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Notice

Government-Owned Inventions; Availability for Licensing

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AGENCY:

National Institutes of Health, Public Health Service, HHS.

ACTION:

Notice.

SUMMARY:

The invention listed below is owned by an agency of the U.S. Government and is available for licensing in the U.S. in accordance with 35 U.S.C. 207 to achieve expeditious commercialization of results of federally-funded research and development. Foreign patent applications are filed on selected inventions to extend market coverage for companies and may also be available for licensing.

ADDRESSES:

Licensing information and copies of the U.S. patent application listed below may be obtained by writing to the indicated licensing contact at the Office of Technology Transfer, National Institutes of Health, 6011 Executive Boulevard, Suite 325, Rockville, Maryland 20852-3804; telephone: (301) 496-7057; fax: (301) 402-0220. A signed Confidential Disclosure Agreement will be required to receive copies of the patent application.

Enhanced Sensitivity ELISA for SARS Diagnostic

Gary Nabel et al. (NIAID)

U.S. Provisional Application filed 15 Sep 2003 (DHHS Reference No. E-334-2003/0-US-01)

Licensing Contact: Susan Ano; 301/435-5515; anos@mail.nih.gov.

Reagents and protocols for extremely sensitive ELISA for use as a SARS diagnostic are described. The ELISA uses recombinantly-expressed nucleoprotein (N) or spike (S) glycoprotein from the SARS coronavirus as capture antigens. As little as five (5) days after onset, detection of antibody response is possible. The ELISA described herein is more sensitive than existing technology because of the N and S proteins; existing ELISAs use formalin-inactivated whole virus or peptides.

Inhibition of Retrovirus Gene Expression by PSF

Andrei Zolotukhin et al. (NCI)

U.S. Provisional Application No. 60/484,156 filed 30 Jun 2003 (DHHS Reference No. E-224-2003/0-US-01)

Licensing Contact: Susan Ano; 301/435-5515; anos@mail.nih.gov.

This technology describes methods of identifying inhibitors of retrovirus (e.g. HIV) gene expression, where such inhibitors are small molecules or nucleic acids. The compounds thus identified could be used as potential anti-retroviral therapeutics. The candidate agents are those that affect the interaction of human polypyrimidine tract binding protein associated splicing factor (PSF) with inhibitory sequences (INS) present in the HIV-1 genome. PSF has been shown to bind to INS present in the HIV genome, thus decreasing the levels of retrovirus gene expression like gag and env. Therefore, compounds that modulate or enhance binding of PSF to INS are potential inhibitors of retrovirus expression. The methods involve analyzing the interaction of PSF with INS and evaluating the level of retrovirus gene expression in the presence of a candidate agent. The technology provides for PSF to be introduced into the cell using an expression vector that encodes PSF.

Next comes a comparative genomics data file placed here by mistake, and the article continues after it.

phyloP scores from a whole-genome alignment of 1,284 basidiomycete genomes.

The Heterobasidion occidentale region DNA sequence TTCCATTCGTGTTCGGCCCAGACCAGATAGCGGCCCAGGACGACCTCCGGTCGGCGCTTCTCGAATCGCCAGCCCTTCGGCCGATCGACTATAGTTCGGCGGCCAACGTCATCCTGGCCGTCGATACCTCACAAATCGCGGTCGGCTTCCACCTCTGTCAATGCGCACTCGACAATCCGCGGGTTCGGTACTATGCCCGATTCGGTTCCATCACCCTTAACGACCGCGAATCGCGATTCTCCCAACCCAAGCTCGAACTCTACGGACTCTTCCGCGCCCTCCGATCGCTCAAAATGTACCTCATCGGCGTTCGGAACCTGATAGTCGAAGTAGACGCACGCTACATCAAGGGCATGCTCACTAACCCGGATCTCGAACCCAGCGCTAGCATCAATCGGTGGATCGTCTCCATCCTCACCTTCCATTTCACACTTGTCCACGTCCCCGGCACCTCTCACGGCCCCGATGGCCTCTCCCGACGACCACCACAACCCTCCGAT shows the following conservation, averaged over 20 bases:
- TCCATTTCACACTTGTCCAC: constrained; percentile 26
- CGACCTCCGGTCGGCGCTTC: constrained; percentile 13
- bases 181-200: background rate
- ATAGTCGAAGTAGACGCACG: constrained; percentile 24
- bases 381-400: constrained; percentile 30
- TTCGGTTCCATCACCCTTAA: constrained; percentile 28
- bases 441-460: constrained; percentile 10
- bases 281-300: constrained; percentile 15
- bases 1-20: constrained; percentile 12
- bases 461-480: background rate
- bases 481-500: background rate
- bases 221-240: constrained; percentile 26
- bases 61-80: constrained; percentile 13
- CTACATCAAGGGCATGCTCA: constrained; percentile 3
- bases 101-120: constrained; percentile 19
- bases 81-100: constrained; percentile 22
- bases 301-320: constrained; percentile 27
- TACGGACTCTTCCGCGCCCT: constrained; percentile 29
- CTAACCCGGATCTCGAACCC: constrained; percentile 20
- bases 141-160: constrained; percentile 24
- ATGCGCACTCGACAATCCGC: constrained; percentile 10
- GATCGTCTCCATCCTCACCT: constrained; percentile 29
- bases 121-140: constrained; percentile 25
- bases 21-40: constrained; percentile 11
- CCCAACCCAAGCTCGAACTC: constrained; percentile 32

Peptide Mimotopes of Lipooligosaccharide from Nontypeable Haemophilus influenzae as Vaccines

Xin-Xing Gu (NIDCD)

U.S. Provisional Application No. 60/441,928 filed 22 Jan 2003 (DHHS Reference No. E-344-2002/0-US-01)

Licensing Contact: Susan Ano; 301/435-5515; anos@mail.nih.gov.

The invention relates to peptide mimotopes of lipooligosaccharide (LOS) from nontypeable Haemophilus influenzae (NTHi) that are suitable for developing a novel vaccine against the pathogen, for which there is currently no licensed vaccine. The mimotopes not only immunologically mimic LOS from NTHi but will also bind to antibodies specific for NTHi LOS. NTHi is a common pathogen that causes otitis media in children and lower respiratory tract infections in adults. The effectiveness of a vaccine could be increased by substitution of a LOS epitope with a peptide mimic. Preliminary experiments showed that the mimic peptides conjugated to a carrier were as effective as the LOS-based vaccine in stimulating a humoral immune response in rabbits. Thus, the identified peptides are promising candidates for developing a novel vaccine for NTHi.

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Dated: October 24, 2003.

Steven M. Ferguson,

Director, Division of Technology Development and Transfer, Office of Technology Transfer, National Institutes of Health.

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[FR Doc. 03-27502 Filed 10-31-03; 8:45 am]

BILLING CODE 4140-01-P